Malaysia will extend travel and other curbs aimed at fighting the spread of COVID-19 by two weeks to May 12, Prime Minister Muhyiddin Yassin said on Thursday, but more sectors may be allowed to resume operations.
The country, which has so far reported 5,603 COVID-19 infections and 95 deaths, started a partial lockdown on March 18. For weeks Malaysia had the highest number of infections in Southeast Asia, but daily increases have now slowed to double digits.
“Should the number of COVID-19 cases show significant reduction, the government may ease curbs on movement in stages in several sectors including the social sector,” Muhyiddin said in an address to the nation. He said the so-called movement control order (MCO) could still be extended further.
“Detailed guidelines will be given to investors and the corporate sector to restart their sectors,” he said.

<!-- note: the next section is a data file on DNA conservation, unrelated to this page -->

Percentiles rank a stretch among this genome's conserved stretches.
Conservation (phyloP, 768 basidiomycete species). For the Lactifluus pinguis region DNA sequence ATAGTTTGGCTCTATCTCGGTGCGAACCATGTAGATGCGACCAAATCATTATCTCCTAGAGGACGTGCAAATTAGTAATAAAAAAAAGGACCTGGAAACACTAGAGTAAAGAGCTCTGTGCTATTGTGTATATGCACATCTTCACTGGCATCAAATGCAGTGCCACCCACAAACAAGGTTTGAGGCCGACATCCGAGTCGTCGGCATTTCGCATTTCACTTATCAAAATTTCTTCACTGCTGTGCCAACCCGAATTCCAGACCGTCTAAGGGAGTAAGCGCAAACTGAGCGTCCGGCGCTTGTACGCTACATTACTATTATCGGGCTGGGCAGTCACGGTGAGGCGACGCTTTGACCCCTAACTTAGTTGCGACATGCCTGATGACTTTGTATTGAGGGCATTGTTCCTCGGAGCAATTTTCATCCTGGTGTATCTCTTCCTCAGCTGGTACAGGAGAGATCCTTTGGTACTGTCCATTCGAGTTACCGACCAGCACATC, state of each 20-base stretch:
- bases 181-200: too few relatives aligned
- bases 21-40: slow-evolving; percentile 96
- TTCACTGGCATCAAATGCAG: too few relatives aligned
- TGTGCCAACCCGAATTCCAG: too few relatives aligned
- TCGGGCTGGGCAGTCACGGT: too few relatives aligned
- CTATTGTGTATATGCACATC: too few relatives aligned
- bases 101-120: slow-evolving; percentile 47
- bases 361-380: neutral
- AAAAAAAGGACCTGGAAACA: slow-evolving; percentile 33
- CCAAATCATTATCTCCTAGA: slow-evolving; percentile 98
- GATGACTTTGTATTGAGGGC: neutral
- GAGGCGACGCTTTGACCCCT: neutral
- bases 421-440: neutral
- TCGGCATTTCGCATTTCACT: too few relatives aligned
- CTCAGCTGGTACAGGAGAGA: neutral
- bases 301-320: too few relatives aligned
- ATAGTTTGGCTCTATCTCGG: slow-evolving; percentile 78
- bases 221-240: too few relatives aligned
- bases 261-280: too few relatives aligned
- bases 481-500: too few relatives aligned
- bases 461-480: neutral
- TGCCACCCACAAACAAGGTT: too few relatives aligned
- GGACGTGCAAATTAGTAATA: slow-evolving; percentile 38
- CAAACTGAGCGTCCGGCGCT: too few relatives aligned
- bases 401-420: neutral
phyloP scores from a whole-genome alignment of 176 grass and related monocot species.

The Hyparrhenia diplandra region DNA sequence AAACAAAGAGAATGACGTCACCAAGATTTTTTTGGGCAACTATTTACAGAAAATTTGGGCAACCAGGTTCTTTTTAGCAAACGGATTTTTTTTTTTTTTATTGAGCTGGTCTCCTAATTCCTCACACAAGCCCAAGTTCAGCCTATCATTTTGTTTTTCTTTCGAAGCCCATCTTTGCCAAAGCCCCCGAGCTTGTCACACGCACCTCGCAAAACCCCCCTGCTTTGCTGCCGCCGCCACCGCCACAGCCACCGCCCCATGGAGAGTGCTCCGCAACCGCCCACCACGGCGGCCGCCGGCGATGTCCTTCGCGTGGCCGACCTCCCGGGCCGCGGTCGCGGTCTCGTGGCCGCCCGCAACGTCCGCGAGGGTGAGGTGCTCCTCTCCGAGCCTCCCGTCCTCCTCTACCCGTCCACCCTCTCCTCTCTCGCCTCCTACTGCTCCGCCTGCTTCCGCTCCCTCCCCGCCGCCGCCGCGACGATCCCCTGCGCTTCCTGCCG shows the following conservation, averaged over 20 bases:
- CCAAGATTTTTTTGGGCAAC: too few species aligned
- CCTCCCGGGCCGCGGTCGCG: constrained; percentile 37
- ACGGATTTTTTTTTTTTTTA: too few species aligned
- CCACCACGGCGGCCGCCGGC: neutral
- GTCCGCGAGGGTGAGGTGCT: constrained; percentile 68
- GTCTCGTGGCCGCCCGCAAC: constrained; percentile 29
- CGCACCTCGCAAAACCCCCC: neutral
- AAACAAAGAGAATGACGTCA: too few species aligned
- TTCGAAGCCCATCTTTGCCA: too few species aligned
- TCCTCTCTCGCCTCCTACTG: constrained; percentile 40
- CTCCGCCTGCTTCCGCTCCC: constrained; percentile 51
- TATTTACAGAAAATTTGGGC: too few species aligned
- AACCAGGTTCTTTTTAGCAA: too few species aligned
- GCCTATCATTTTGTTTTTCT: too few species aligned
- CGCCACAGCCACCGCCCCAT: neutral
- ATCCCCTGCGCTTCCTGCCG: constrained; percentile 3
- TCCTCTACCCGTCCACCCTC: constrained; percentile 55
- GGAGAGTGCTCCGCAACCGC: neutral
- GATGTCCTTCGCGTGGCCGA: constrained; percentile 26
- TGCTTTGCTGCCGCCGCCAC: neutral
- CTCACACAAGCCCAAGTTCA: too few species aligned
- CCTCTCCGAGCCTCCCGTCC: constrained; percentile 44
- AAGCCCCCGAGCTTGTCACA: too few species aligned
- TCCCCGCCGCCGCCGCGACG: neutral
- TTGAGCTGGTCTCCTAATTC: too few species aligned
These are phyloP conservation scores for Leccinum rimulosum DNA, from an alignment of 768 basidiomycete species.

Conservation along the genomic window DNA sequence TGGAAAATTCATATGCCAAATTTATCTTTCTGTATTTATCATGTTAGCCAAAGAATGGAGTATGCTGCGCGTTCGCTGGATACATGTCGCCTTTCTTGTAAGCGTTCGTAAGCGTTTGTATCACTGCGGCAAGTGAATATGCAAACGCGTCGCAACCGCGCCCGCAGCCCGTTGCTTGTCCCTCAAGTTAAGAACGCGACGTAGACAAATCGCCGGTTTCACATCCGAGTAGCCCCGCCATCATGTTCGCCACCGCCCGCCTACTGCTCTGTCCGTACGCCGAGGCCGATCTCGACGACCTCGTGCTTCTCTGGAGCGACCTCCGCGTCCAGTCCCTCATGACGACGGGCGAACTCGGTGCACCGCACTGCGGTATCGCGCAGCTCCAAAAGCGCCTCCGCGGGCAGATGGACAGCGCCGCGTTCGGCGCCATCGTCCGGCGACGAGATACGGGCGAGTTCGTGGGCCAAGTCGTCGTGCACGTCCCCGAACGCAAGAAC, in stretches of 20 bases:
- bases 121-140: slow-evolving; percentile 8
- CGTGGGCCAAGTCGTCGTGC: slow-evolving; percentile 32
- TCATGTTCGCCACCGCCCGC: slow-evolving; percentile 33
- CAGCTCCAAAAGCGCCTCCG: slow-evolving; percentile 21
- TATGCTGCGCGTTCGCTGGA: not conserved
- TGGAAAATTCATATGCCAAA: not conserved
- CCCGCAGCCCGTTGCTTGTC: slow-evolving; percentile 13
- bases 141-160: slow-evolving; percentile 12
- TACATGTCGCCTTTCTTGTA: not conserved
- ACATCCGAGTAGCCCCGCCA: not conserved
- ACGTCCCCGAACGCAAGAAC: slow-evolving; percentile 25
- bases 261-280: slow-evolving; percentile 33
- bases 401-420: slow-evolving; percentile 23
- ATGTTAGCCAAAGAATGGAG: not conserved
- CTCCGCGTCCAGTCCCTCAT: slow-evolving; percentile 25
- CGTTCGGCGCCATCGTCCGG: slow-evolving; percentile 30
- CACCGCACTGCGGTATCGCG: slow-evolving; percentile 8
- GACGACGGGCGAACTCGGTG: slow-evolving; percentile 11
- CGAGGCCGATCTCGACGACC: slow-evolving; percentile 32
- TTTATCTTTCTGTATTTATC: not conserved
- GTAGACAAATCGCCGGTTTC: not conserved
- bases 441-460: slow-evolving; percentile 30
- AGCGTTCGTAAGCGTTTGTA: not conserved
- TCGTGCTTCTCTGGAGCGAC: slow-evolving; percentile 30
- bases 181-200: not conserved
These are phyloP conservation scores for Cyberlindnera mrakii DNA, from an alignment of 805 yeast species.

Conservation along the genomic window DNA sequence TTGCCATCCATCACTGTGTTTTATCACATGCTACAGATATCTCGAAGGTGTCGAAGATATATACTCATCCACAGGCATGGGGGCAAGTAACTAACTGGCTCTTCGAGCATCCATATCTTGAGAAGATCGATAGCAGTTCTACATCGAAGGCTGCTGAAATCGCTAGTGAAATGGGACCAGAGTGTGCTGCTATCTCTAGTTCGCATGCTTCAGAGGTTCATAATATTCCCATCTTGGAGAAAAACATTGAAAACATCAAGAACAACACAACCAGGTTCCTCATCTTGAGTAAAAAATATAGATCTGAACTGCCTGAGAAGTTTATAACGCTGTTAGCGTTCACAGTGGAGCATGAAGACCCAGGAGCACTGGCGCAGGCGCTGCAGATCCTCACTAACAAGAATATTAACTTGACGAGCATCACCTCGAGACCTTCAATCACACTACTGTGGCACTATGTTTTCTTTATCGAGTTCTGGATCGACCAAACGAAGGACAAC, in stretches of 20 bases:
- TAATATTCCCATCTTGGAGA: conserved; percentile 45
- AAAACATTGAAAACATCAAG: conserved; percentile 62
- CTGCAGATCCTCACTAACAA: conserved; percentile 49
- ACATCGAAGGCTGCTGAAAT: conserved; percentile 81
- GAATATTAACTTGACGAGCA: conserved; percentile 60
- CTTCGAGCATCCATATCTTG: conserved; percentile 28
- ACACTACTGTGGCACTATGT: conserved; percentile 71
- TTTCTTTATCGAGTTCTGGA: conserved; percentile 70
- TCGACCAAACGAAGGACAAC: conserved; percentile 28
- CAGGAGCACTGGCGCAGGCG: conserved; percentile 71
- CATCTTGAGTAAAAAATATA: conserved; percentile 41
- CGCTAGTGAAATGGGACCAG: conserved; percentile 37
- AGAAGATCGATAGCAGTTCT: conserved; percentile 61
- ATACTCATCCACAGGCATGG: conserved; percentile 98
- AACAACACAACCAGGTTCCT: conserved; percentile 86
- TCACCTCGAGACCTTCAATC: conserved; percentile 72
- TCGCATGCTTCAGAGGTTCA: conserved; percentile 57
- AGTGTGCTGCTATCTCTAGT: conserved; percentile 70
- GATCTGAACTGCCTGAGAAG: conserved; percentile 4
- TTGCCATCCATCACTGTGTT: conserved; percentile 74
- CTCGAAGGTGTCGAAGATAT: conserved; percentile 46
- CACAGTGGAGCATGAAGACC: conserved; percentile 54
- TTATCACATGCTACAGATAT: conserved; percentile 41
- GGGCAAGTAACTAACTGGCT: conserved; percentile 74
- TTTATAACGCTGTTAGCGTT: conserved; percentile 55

“With the possibility of extending the period of the MCO, the government is studying methods to revive the economy in stages. This includes crafting an economic recovery plan over the short- and medium-term to ensure economic activity can be revived quickly at the end of the MCO.”
The premier said finance officials had been asked to formulate a plan for Southeast Asia’s third-largest economy that would encourage domestic spending, among other things.
Malaysia’s central bank forecast this month that the economy could shrink by as much as 2% or grow 0.5%, in what would be its worst economic performance in more than a decade. The economy grew 4.3% last year.
Reuters | KUALA LUMPUR